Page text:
I am a bike rider not least. Apart from being a husband, the other major area of my life is being a doctor. Within that, my interests are somewhat divided. Drug addiction, teaching new GP's, mild anxiety/depression and peoples' own health ideas.
Nevertheless, I maintain an interest in physiology as well. Lets go to Merriam Webster - physiology; def'n: a branch of biology that deals with the functions and activities of life or of living matter (as organs, tissues, or cells) and of the physical and chemical phenomena involved.
I managed to go out for a ride today. I have been planning it for a while due to my lack of saddle time recently. The aim, take the 29er with cross tyres and do a mixed route: road and off-road. Make it long. The forecast was good, but the reality wasn't. Rain and a cold westerly. Always adds a soupcon of difficulty to a known route.
One of the things that has led to some contemplation over the last few years is the effect of endurance riding on the mood. I have not been known to be entirely 100% when it comes to this area, which, I suspect, is a reason for my focus. When one commits to a ride that will test the stamina and staying power there is an initial 'tough guy' sensation, followed rapidly by uncertainty and self doubt. Then, as the ride unfolds, one tends to progress to a state of familiarity - as long as you have put in the practice.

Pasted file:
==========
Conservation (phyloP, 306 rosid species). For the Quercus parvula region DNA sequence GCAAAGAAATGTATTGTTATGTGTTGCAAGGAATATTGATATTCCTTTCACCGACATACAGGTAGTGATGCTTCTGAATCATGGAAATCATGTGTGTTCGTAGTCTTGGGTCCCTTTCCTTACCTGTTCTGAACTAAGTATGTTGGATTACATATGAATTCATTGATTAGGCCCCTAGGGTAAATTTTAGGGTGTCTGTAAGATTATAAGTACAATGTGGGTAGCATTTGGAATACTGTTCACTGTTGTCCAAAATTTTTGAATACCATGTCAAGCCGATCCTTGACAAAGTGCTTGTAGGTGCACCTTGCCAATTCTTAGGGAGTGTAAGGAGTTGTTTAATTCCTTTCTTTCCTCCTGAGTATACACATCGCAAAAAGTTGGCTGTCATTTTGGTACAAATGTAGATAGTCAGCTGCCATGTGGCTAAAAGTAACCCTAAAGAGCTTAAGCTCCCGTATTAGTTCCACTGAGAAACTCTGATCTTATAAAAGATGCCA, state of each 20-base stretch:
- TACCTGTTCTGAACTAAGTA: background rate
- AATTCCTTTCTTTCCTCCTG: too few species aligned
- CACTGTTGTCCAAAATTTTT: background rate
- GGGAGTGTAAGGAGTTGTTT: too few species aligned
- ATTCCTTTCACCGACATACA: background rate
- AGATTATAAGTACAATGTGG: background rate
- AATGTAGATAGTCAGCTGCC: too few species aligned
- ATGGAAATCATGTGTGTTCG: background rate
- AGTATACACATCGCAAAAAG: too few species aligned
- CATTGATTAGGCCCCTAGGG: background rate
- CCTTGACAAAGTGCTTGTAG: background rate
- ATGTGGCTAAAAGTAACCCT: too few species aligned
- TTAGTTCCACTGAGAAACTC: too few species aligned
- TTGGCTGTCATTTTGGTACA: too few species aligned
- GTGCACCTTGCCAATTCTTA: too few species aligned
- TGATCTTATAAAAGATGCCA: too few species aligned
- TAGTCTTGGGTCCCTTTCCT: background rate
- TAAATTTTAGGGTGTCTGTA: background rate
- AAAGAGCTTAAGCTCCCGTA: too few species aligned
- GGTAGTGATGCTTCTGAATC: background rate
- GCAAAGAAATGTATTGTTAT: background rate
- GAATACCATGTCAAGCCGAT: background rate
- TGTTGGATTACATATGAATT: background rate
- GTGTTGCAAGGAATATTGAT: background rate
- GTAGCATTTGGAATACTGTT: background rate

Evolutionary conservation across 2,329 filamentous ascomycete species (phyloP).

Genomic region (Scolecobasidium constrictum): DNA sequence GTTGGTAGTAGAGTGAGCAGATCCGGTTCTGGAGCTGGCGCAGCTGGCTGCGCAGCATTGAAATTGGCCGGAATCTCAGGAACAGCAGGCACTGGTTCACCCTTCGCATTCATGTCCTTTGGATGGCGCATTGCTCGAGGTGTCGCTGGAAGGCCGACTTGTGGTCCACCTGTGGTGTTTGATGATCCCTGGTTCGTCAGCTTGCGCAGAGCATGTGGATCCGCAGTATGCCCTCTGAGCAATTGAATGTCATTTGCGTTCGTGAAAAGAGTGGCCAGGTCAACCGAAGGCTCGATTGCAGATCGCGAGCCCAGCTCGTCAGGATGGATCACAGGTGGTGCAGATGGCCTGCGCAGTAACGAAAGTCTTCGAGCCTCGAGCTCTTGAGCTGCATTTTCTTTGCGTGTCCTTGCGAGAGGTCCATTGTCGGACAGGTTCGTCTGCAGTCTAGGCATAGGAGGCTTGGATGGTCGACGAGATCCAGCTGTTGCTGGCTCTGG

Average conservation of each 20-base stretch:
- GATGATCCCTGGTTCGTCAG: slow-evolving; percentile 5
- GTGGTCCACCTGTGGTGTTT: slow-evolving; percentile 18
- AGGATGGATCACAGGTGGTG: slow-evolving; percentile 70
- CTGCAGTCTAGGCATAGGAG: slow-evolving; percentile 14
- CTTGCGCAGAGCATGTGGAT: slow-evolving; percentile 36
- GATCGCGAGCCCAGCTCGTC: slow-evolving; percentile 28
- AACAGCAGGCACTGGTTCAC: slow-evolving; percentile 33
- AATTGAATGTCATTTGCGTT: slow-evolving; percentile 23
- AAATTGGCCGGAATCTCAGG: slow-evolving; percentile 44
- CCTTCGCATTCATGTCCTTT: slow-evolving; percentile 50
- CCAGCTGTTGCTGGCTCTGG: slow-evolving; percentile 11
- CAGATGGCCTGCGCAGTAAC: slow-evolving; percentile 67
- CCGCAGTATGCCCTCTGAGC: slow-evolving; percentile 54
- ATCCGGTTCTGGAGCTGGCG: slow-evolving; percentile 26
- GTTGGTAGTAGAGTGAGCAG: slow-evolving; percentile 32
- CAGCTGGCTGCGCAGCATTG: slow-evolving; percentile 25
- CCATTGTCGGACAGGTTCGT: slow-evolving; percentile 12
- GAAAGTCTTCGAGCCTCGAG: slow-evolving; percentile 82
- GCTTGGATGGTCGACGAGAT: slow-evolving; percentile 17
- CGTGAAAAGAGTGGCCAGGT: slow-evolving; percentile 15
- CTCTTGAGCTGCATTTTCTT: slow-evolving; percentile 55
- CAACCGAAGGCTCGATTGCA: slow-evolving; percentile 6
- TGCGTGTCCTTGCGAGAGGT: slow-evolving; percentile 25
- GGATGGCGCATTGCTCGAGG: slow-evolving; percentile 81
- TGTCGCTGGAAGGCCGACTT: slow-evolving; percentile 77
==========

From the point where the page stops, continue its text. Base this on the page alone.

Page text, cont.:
Distance unwinds and there is a variance. Depending on how things are going environmentally and physically, one can either feel indomitable or desperate. Eventually, of course, there is the oblivion provided by countless everlasting effort. A unique focus on a single task blended with overcoming exhaustion.
And so it was today. Fairly significant cold ( there was snow on them there hills) always multiplies the difficulties and a six hour route with a fairly significant stress on the way led to a less than perfect beginning.
However, everything unfolded pretty much as above. The difference lies in the fact that it is a while since I have done any similar level of damage. I ended up hypothermic to the degree of constant yawning and numb completely to the wrist and ankle with slowed responses. Thrown into sharp relief, the odd feelings of elation and gratification on finishing and surviving merely act as a entree for the depression that will undoubtedly follow. It always does. There is no particular reason, just a sense of loss.
Slowly and surely, a sense of satisfaction that is profound and many textured will set in and I will no doubt bore those who tend to listen to me about the details of the ride, the mud, and how it was like porridge. The hum of the cross tyres, the swans and the ducks on the flooded river sides. The field of highland coos near Invertrossachs.
The conundrum remains: do you actually enjoy these rides? or is it simply a form of addiction to the idea and the endorphins?